The quintessential American desert - the most visible, the most vulnerable, the most emblematic, and the most misunderstood - is the Mojave. Stretching from the outskirts of Los Angeles to the psychic fringes of Las Vegas, it contains such archetypal American spots as Death Valley, Edwards Air Force Base, Joshua Tree National Park, and the Panamint Mountains (where the forThe quintessential American desert - the most visible, the most vulnerable, the most emblematic, and the most misunderstood - is the Mojave. Stretching from the outskirts of Los Angeles to the psychic fringes of Las Vegas, it contains such archetypal American spots as Death Valley, Edwards Air Force Base, Joshua Tree National Park, and the Panamint Mountains (where the forty-niners found silver and the Manson family prepared for Helter Skelter). From the twisted silhouette of the Joshua tree to the pencil-straight blacktop of Route 66, the Mojave is a place of contradictions: a region of apparent openness that retains a palpable air of mystery; an empty, inhospitable land that has been thoroughly scoured by people; a stark and oppressive environment that dispenses a feeling of liberation. It encompasses not only intriguing natural history but stubborn human aspiration - a blue-skied, blue-jeaned kingdom of high-speed jet fighters and UFO watchers, dirt-bike racers and endangered tortoises, secret drug labs and health food preachers, nuclear waste dumps and nudist squatters, plucky ranchers and corporate gold miners....
|Title||:||The Mojave: A Portrait of the Definitive American Desert|
|Number of Pages||:||352 Pages|
|Status||:||Available For Download|
|Last checked||:||21 Minutes ago!|
The Mojave: A Portrait of the Definitive American Desert Reviews
Somewhere between the styles of Edward Abbey and John McPhee, Darlington focuses attention on the Mojave desert. Combining natural history with regional history and biography, the author conveys how people have used and abused this unique region and leads to a sense of protectiveness for this harsh, yet perilously fragile and vulnerable location. lj
This book had the potential to be academic and dry. I was so glad that it wasn't! One of the blurbs on the back says that it's "reminiscent of John McPhee at his best". Maybe not John McPhee's best, but certainly a good comparison. I picked up this book because we were going to be passing through the Mojave on a trip. By the time I finished the book I wanted to spend an entire vacation there. Each chapter provides a completely different perspective of this desert: Joshua trees, mining, suburban expansion, atomic testing, motorcycle racing, tortoises. Who knew a desert could be so interesting?
I read this on the recommendation of my son, in preparation for a trip to Nevada and the Mojave Desert. I especially enjoyed the final chapter about the desert tortoise, off-road bikers, and the Barstow to Vegas race. As this was published on the mid-nineties, I would be interested in reading an updated edition.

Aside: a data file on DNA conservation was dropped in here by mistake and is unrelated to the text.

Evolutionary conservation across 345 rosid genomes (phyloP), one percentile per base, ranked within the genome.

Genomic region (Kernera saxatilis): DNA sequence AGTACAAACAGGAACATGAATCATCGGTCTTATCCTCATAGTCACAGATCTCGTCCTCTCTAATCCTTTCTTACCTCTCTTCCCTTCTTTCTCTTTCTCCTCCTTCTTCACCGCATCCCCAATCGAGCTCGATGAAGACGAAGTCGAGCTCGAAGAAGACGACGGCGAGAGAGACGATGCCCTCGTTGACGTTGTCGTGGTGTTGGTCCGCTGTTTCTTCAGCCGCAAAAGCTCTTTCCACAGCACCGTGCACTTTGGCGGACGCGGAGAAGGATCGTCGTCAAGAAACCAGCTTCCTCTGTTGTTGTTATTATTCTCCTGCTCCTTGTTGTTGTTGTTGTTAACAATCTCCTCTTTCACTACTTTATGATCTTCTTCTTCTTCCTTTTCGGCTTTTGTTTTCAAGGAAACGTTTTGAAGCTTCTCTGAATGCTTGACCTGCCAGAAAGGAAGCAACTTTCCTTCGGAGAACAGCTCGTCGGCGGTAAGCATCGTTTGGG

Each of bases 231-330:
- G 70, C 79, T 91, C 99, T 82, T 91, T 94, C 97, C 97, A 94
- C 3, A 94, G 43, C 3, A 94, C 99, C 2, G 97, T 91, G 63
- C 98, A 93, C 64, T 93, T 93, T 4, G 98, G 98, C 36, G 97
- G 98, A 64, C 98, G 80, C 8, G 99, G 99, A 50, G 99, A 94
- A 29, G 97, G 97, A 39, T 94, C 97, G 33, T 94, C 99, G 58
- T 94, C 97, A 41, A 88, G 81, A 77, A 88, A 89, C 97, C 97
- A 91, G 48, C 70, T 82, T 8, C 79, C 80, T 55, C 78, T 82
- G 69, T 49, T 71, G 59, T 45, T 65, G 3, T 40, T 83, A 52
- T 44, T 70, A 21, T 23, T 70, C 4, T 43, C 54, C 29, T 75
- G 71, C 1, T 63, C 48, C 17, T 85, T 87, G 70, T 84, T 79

This counter-culture look at the Mojave starts off strong, with the author trying to define the extent of the Mojave by comparing its historic and popular reach to the actual territory of the Joshua tree – the plant that defines the Mojave Desert. But David Darlington loses focus and, apparently, interest in the book as it moves along, and it lurches from condemnation of the Reagan administration to angry attacks on any desert dwellers who don't embrace Darlington's fairly radical back-to-nature preservationist views. (Even Darlington seems uncomfortable at times with the notion that folks living in the desert should have no stronger a voice in government policy toward the desert than the big-city-dwelling author who comes out on weekends to do research.) Still, the book's charms outweigh its deficiencies: Darlington may not be a desert rat (or at least wasn't when he wrote this book in the mid-'90s; not sure where he lives now), but he'd clearly spent a fair amount of time out there and knows the desert as well as anyone who doesn't live there can. If he lets his politics intrude a little too overtly into his storytelling, he still has some great stories to tell – and there's yet to be a better book at combining both the science and human culture of Southern California's defining desert.
I really enjoyed the different contemporary portraits of the Mojave presented by Darlington. His depiction ranges from humorous to stark to otherworldly. Of note is also how it spanned the entire desert, the spaces from Twentynine Palms to the Antelope Valley to Las Vegas and to Barstow were all fairly chronicled. I wasn't always sure if he was trying to make the book a snapshot in time or a history book but, either way, as someone with a deep affection for the Mojave, I enjoyed most every page.
This is the book that got me started. I was living in Barstow and thinking, "what a dump" when I read this. While it's more of a personal journal and isn't terribly accurate about it's facts it does one thing very well, it draws out the faint cloud of a personality in what appears to most to be a blank and empty waste and it does it in a way that doesn't require much effort or knowledge from the reader.
Darlington includes ranchers, Route 66, Joshua trees, desert tortoises, mining, tourists, military activities, dirt bikers, UFO nuts, and the environment in this very readable and comprehensive examination of the strange landscape known as the Mojave Desert.
A fabulous document of one of my favorite places on Earth. Ranging from natural history to human history, military use and the scruffy characters that call this place home. I read it a long time ago, and I think I need to read it again.
A creative non-fiction travel through the Mojave Desert and all its quirks and the weirdos/eccentrics that like to live there.
Who knew the desert could be so fascinating? Darlington debunks the myth of the "barren" desert.